wireless microphone
Share on facebook
Share on twitter
Share on linkedin
Share on email

Best Wireless Microphone For Smartphone Filmmaking

In this entry-level guide, we look at the best options for which wireless microphone for YouTube you should choose for beginner smartphone filmmaking.

If you’re starting out on your video creating journey and want to know more about how to make sure your audio is the best it can be when you’re shooting with your phone, then this is for you.

When it comes to video, people forgive a wobbly shot or two. However, if your viewers can’t hear what’s going on, they will lose interest in seconds and disappear, never to be seen again.

In this post, I’m going to dispense with any trailing cables. We don’t want to be hemmed in by a cable from the phone to our mic, we want to run free. We want to experience the freedom that radio mics give us as video creators.

The Radio mics

Now the first thing to say about radio mics when compared to their hardwired cousins is that, it requires more investment. To get a decent entry level radio mic set up, you should expect to spend anything from around about £140, which is about $150 or so. To give you some kind of context in my day job in Broadcast TV, the radio mics that we use there start around about £600.

So at the entry level they will be some compromises, but the mics that we’re going to be talking about today, really do a great job at capturing decent quality sound. Certainly good enough for beginners starting out on their video creating journey.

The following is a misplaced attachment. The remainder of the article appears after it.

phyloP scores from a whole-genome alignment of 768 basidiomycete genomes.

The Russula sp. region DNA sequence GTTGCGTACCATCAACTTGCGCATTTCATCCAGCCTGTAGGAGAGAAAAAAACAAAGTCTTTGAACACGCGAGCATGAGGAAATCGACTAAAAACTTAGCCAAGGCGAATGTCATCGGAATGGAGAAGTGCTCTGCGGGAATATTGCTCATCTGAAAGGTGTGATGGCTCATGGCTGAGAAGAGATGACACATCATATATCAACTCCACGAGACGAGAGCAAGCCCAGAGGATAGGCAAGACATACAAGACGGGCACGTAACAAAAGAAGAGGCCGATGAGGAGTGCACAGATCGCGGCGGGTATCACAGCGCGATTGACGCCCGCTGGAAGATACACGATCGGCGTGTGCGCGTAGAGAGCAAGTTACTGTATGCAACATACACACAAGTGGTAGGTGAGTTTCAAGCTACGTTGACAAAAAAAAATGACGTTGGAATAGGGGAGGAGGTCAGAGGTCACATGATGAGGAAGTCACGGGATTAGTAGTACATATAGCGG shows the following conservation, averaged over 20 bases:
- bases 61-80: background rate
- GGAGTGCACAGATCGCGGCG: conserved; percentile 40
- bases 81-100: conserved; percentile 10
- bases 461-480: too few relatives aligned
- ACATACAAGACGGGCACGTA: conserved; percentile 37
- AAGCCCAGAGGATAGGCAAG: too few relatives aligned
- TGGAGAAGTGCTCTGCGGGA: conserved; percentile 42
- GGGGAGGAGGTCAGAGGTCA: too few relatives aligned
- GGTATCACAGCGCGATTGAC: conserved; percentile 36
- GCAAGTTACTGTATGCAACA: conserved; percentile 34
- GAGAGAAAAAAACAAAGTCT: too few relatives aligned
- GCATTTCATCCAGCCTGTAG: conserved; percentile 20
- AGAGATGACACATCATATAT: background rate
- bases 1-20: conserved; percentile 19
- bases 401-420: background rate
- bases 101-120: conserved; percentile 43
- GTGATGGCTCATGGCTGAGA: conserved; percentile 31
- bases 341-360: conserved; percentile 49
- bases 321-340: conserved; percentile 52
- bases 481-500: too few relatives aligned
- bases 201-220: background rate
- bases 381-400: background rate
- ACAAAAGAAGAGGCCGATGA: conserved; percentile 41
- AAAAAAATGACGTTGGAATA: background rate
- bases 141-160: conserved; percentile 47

Rode GO setup and microphone system

One of the most widely recommended entry level radio mics is the Rode GO. Now these little chaps are really super compact. So really lend themselves to smartphone filmmaking. As with all radio mic setups, you’ll get one box which is the transmitter, and one which is the receiver. The receiver is what you plug into your phone.

The beauty of the Rode GO is it’s pretty much ready to take out the box and use straight away. The system’s got rechargeable batteries, which you can recharge with USB and the battery life is a phenomenal seven hours. One thing to point out with the Rode GO, is when you buy the kit, it doesn’t come with a lavalier mic. However, the transmitter unit does have an inbuilt mic. But to make this work, you’d need to clip it onto your clothing just as you would a clip mic, relatively near your mouth so it can pick up what you’re saying.

Download our free business video guide

This FREE 19 page Guide Reveals How To Use The Power Of Video To Help Your Business Thrive & Grow Without Wasting Thousands In Potential ROI .

Improve your audio when recording

Now as I mentioned before, at this entry level there are compromises in terms of the functionality, that these little radio mics have in them. Case of the Rode GO they don’t have a headphone input. But what does that actually mean in real life? Well, normally with any prototype setup, you’d always monitor the sound as you record it, when you’re out filming. In that way if there’s anything untoward, noise is off, or a distracting sound that cuts across something someone says, you can stop recording and retake it. This is a lot better than the alternative of carrying on recording, and then only realizing that there are audio issues when you’re in the edit.

At this point your options are pretty limited. So it’s always much better to address any sound issues or do any retakes you need to, when you’re still on location filming. The work round in the case of radio mics that don’t have a headphone output is simply to check back the recording as soon as you finish your take before you leave location, just to double check everything is as it should be audio wise.